Are you a marijuana tourist? It’s no secret the whiff of weed is spreading across the globe, as more countries decriminalize the possession of small quantities of cannabis. So, if you are going to travel internationally, you better consider where weed is prohibited and where countries are weed-friendly. The following countries are among the world’s most marijuana-friendly, supporting policies that include decriminalization, legalization for medical uses, and recreational use.
The Netherlandshas become the psychological destination for cannabis tourists. People may hold up to 5 grams of grass for use in public or their “coffee shops” without fear of criminal charge although it can be confiscated under police emergency. Sale has been decriminalized in their coffee shops. And, residents can raise up to five plants, but transport of the product is illegal in unenforced in the coffee shops.
Spain has decriminalized possession and use of weed in certain autonomous areas, but you may be cited with an administrative fine. Possession of 70 – 100 grams is deemed possession with the intent to deal. Selling in public is a criminal offense, but you can buy in Spain’s private “420 Clubs.” Carrying has been decriminalized, and you can raise cannabis for your own use – if the plants are not visible from the street.
South Africahas no restrictions on personal use or home cultivation. But, sale and transport remain illegal. And, Chile and Jamaica permit residents to grow marijuana.
Portugal is extremely progressive in its treatment of drug offenses, and became the first country in the world to decriminalize all drug use (for personal consumption) in 2001, opting instead to treat drug use as a sickness and enforce treatment rather than punishment.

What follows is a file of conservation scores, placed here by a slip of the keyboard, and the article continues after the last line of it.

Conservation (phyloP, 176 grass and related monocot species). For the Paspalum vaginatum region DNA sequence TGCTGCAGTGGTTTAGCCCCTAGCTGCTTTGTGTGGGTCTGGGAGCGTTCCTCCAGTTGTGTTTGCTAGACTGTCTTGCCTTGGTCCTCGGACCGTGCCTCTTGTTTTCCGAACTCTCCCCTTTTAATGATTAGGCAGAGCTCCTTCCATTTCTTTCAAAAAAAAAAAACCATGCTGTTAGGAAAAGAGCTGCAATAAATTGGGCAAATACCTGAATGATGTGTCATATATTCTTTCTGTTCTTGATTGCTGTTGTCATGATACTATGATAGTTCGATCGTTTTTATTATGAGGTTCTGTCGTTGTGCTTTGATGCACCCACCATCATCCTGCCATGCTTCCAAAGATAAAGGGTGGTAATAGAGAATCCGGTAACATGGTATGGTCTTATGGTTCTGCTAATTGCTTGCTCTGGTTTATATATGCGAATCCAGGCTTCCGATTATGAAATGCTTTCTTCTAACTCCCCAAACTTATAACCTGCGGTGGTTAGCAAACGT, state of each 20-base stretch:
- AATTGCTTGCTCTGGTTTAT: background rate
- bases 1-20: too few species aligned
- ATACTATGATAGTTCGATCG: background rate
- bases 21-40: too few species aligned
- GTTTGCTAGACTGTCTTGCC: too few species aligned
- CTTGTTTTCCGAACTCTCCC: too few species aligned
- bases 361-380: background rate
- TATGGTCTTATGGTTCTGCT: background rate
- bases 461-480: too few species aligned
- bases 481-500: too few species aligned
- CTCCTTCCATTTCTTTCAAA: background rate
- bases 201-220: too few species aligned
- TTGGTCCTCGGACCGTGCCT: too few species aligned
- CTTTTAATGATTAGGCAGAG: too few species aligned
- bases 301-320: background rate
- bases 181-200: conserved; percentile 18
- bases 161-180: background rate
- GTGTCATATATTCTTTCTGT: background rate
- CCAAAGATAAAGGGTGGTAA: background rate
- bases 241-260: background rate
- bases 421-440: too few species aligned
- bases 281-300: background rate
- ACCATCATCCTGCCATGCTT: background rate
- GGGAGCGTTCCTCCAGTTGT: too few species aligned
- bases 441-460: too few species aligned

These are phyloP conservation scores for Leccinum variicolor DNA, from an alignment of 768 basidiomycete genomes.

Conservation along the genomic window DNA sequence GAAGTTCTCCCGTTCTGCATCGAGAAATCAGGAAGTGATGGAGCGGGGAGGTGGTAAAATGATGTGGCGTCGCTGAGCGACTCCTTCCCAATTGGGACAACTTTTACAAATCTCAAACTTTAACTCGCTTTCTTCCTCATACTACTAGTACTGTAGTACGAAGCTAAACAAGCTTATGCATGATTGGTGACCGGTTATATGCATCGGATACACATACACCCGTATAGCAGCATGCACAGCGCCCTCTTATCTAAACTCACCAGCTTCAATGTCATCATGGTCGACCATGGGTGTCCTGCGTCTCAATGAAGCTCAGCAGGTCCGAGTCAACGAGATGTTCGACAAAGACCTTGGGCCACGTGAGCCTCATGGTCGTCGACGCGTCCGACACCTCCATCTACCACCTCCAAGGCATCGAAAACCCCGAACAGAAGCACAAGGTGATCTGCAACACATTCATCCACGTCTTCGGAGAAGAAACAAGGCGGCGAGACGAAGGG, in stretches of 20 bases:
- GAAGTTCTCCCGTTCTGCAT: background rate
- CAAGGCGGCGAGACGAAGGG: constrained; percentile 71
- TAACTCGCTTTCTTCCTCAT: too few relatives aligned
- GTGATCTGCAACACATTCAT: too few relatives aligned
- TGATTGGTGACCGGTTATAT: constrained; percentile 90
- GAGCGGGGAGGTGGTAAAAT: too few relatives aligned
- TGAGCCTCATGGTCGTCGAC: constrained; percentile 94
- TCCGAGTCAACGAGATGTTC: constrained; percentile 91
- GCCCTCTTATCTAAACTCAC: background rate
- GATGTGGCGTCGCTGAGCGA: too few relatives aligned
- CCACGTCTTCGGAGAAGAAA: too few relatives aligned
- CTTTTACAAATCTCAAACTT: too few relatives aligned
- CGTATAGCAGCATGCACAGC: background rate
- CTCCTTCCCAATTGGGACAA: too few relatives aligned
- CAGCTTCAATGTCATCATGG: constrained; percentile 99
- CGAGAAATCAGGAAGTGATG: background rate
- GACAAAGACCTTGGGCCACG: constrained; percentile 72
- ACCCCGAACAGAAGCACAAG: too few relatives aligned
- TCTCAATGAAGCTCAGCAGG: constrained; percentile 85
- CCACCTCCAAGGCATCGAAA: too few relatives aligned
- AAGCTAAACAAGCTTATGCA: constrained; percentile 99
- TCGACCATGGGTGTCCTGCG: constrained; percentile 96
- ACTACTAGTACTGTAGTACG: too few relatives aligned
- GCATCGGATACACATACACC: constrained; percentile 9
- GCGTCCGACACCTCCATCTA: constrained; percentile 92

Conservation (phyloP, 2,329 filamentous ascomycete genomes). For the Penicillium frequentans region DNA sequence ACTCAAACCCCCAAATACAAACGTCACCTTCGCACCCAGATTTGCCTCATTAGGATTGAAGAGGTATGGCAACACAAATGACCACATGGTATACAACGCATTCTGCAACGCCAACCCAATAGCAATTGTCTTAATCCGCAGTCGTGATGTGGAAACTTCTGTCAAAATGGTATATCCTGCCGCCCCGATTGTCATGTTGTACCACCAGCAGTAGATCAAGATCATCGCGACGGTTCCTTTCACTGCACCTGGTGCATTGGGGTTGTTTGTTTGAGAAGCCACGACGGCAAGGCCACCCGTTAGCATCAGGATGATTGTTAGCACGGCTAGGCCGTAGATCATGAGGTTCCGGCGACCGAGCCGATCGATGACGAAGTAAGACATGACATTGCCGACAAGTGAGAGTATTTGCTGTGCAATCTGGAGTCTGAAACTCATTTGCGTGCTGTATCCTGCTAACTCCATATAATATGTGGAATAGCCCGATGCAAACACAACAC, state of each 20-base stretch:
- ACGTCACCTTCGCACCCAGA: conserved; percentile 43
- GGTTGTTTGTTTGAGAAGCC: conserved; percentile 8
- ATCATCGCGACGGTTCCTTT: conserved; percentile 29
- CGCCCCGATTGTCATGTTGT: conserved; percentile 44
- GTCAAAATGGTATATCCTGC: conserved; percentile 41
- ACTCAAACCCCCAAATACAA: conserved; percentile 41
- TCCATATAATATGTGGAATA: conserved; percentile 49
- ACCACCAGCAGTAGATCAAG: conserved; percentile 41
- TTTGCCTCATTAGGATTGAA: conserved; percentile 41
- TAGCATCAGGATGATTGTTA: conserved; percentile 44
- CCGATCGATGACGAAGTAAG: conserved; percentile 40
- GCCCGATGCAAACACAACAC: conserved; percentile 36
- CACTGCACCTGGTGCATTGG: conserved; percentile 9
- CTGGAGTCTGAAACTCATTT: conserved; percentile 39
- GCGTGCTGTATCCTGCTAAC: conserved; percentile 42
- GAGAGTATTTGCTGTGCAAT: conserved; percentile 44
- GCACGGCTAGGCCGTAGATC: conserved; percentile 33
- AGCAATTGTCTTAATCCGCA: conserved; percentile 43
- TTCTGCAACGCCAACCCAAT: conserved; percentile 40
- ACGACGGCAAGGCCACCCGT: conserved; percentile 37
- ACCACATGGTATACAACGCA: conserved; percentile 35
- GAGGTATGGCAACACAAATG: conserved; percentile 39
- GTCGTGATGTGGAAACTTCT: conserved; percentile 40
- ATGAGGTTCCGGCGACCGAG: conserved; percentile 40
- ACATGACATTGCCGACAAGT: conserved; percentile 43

Marijuana has been decriminalized in Chile since 2007, allowing for minimal punishment for the personal consumption, possession and cultivation of the drug in private locations. Despite the “private” stipulation, it’s still extremely common to find marijuana in many of the country’s bars and beaches.
Jamaica has long been considered a haven for weed smokers (thanks in large part to Bob Marley) but in fact the cultivation, selling, and consumption of marijuana is illegal, albeit decriminalized as of October 2013. Regardless of the law, marijuana is often sold openly and is extremely easy to come by, and the tourism industry heavily markets ganja tours and other marijuana-related activities.
Uruguay is the only nation where possession and use of medical and recreational marijuana is fully legal. It does restrict purchase to those residents of Uruguay who are over 18. The grass must be raised by authorized farmers, and buyers must register with authorities. The LA Times reported, “The country now has many legal cannabis clubs, which pool resources to grow copious amounts of marijuana and distribute it to registered, paying members — no doctor’s note required — who can then smoke where they please.” But, tourists cannot secure the legal registration and will be turned away from clubs.
All other nations have some restrictions, whether enforced or not, that you’ll want to know about before planning your tour.